A frequent behavior I am asked about in class and private training alike, even for day train, is training a dog to have a strong recall (AKA coming when called). This behavior is nearly on every owner's top 5 list. Why wouldn't it be? We all want to be able to call our dogs back from danger and the better the recall, the more places they can go and remain safe and happy.
However, training a recall isn't really about training a recall. You see the keys to a "perfect recall" (I put that in quotes because dogs aren't robots and until we as humans are perfect, dogs won't be either!), are relationship and impulse control. Due to this, I always have a cloudy answer when asked if a dog will have a great recall after one round of class. The answer is, "I don't know." This is because the matter depends greatly on the relationship the dog has with it's owner and the owner putting in the work to create a dog that has great impulse control.
Can a dog that has zero relationship with someone be called to that person? Yes. But the circumstances would be such that the person would either have a massive reward to entice the dog OR on the flip side, the dog would be heavily punished for not obeying. If there was zero external reward from this person with no positive relationship to the dog and no known punisher greater than the environment, the dog simply wouldn't come, because it would be more rewarding not to come.
So if recalls depend on relationship and impulse control, where do we start?
Relationship is being built every moment spent with the dog. It doesn't matter if the dog is an adopted dog, bought from a breeder, age, breed, size, temperament. You can build a relationship with that dog by finding things the dog enjoys and creating a positive association that you are the giver of those things. It goes deeper than that, but a good start is writing out a list of things your dog likes and being the keeper of the gate to those coveted things. Does your dog like toys? Great, play tug! Make sure you have rules like a nice drop (there is that impulse control!), letting the dog win is of course fine, but a drop is a good thing to have. Keep a few special toys hidden for just you and your dog to play with together that aren't in the toy box. Throw in some obedience cues for the added impulse control like sit, down, stay etc.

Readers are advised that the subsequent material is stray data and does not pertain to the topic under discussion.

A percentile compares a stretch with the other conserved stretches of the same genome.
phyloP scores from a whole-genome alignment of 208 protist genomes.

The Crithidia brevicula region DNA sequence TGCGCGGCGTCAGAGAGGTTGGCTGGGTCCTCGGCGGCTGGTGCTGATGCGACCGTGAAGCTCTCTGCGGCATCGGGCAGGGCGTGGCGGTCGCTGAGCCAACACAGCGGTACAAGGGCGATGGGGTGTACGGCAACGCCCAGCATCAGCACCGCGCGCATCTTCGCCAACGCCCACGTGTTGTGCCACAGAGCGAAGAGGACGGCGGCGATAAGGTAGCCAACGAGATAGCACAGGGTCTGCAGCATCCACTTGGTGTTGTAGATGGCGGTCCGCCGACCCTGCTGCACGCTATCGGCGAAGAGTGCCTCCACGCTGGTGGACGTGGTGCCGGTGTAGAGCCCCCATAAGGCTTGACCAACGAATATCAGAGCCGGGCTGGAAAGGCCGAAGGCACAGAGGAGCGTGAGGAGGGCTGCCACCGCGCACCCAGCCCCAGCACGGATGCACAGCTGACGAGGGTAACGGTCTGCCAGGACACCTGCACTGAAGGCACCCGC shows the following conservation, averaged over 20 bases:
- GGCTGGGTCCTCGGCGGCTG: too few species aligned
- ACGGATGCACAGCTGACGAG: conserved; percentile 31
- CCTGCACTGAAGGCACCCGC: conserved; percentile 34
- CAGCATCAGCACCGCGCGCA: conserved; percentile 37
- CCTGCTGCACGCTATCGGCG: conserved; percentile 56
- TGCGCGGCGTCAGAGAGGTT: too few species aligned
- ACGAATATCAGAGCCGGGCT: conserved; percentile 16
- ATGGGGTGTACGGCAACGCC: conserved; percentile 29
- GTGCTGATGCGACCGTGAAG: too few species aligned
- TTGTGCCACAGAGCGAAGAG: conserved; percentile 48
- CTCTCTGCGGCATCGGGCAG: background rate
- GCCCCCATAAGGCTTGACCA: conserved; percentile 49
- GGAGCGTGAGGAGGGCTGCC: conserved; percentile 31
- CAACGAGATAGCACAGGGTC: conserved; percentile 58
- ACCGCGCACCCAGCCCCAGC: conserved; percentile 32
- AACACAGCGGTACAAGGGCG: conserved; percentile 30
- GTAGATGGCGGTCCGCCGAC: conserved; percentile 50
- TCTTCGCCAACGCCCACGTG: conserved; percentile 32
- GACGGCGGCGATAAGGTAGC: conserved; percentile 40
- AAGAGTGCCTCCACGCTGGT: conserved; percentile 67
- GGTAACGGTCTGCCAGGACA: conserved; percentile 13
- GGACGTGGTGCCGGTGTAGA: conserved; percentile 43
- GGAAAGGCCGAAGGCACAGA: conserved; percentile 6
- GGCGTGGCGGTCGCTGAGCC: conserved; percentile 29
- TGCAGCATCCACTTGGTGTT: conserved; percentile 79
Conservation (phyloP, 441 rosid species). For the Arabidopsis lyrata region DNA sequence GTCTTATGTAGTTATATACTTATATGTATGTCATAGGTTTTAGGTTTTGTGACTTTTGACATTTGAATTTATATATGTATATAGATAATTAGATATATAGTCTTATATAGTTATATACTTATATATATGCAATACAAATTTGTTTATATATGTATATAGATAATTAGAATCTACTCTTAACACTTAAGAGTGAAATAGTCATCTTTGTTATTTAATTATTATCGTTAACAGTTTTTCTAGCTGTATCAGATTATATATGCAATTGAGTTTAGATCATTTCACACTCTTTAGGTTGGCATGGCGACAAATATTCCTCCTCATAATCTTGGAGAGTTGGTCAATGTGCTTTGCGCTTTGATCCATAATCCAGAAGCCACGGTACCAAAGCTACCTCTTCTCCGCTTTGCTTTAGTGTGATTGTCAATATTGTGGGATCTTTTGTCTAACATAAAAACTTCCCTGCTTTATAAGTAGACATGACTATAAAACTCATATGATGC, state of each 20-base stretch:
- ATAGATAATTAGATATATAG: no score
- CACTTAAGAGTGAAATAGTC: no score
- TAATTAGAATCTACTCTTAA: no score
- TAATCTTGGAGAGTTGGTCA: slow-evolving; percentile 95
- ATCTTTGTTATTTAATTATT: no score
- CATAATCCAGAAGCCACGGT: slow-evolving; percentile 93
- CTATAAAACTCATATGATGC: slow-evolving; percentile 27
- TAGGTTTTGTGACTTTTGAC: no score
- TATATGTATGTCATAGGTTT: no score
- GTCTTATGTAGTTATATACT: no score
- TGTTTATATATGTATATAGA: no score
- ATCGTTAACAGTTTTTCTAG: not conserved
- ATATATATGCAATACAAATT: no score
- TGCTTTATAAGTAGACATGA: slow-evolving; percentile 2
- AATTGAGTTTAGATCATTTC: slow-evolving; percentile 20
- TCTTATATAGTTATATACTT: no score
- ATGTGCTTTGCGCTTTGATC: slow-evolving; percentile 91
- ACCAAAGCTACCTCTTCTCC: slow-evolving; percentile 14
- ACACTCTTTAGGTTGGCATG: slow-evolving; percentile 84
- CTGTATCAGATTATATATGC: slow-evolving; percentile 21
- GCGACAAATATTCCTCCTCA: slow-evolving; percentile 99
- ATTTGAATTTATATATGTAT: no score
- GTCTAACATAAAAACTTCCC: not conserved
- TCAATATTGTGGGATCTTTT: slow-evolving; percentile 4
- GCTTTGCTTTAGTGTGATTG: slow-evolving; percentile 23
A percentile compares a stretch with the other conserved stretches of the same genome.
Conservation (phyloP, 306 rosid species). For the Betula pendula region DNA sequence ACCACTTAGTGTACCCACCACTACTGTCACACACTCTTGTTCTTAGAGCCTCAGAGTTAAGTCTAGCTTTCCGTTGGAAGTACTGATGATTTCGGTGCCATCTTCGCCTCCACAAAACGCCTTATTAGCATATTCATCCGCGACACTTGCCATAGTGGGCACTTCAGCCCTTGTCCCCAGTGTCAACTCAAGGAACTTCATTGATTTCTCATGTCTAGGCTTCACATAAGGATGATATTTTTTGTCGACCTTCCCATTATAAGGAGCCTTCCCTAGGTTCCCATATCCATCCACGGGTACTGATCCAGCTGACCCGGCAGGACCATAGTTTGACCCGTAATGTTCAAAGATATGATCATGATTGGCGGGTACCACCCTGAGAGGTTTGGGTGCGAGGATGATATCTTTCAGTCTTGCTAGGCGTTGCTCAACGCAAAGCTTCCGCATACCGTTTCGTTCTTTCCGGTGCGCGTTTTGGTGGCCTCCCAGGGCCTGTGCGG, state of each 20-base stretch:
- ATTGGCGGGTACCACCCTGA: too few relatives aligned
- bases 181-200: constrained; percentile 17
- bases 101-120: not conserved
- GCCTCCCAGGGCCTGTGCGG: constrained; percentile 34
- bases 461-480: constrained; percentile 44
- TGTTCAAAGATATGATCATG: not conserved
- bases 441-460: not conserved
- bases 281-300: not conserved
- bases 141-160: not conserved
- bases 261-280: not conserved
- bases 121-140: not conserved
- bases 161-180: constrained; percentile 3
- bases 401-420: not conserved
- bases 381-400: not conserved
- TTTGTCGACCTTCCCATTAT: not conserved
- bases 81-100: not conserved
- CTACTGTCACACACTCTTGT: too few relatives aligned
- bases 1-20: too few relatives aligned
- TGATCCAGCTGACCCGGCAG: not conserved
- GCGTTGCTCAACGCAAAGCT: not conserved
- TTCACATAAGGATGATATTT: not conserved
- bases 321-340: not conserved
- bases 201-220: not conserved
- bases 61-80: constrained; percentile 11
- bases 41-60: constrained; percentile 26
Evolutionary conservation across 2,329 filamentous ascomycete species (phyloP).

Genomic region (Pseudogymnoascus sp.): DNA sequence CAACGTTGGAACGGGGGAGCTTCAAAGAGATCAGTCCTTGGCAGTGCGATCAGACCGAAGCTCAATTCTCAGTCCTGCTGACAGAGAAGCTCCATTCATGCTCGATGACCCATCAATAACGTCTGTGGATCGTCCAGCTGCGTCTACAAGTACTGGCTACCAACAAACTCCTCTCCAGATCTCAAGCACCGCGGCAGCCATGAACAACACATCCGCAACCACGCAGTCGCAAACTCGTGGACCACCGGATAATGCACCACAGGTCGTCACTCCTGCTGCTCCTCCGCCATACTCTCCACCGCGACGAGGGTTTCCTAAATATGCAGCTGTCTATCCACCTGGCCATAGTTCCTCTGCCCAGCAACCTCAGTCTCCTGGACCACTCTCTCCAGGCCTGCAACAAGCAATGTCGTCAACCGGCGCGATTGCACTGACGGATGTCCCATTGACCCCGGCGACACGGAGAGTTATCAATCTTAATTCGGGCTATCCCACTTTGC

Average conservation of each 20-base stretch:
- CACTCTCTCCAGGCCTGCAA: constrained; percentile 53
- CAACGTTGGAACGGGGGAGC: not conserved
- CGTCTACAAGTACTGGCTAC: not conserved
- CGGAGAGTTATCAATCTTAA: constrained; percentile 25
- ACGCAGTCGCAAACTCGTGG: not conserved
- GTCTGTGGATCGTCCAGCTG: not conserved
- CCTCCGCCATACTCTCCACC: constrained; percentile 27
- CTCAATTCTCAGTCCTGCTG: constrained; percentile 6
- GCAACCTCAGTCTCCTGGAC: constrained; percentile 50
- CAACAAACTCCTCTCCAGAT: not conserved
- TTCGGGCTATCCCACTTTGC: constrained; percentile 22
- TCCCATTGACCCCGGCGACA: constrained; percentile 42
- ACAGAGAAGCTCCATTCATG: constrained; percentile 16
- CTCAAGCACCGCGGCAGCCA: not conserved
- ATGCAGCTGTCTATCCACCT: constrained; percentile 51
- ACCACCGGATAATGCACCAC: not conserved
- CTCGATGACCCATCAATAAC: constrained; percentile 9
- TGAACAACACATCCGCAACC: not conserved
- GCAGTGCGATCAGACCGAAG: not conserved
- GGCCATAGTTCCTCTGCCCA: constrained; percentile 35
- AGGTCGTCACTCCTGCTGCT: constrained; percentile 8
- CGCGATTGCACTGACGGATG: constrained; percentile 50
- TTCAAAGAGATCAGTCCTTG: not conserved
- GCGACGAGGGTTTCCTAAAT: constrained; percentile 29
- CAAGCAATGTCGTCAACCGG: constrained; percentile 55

Does your dog enjoy food? Of course he does! Use his meals for training, reward well and happily for behaviors you like. Always keep training positive and never with punishment so your dog knows training is awesome! You will be working on a formal "come" and doing it with a reward leaves a lasting positive tone when you need it for real (even when you are empty handed).
Does your dog like to lay with you perhaps? Get cuddles? Go for walks? Play with brain toys? Do all those things! Be your dog's best buddy and he will love spending time with you away from home alike.
The impulse control part, can be boring for some owners. I love it though. Impulse control is basically the ability for the dog to stop itself from doing what it wants and looking to you for permission instead. Yes, dogs exist that can do just that (mine do and so do many clients dogs that have reached this stage!). This means if I am out with my dog off leash and he sees a giant hole with a gopher's head in it, he won't just go try to eat that gopher, he will pause and look at me for permission. Sometimes I tell him that he sure can dig up a hole and sometimes I don't. The power in that is that my dog realizes I MIGHT let him do the thing he wants, so he might as well ask versus if he takes what he wants, he will be prevented from gaining that "joy." In the case of the gopher, if he decided to take off, I better be super quick to block that hole or get him back so he doesn't get reinforced! That is where a long line comes in handy for younger untrained dogs.
This impulse control takes place anytime a handler calls their dog. The dog balances the idea of continuing what it was doing, or coming to the handler. In order to have a dog that comes to the handler MOST of the time, it is imperative to have a dog that has learned turning AWAY from food, gets me the food OR laying on the mat when there are distractions gets me a reward OR dropping the tug means we continue the game OR sitting for guests means I get pet. The list can go on and there are plenty of games and exercises that start at square one and advance to teach a dog (and owner) this vital information on how to put listening to the handler ABOVE the natural rewards of the environment.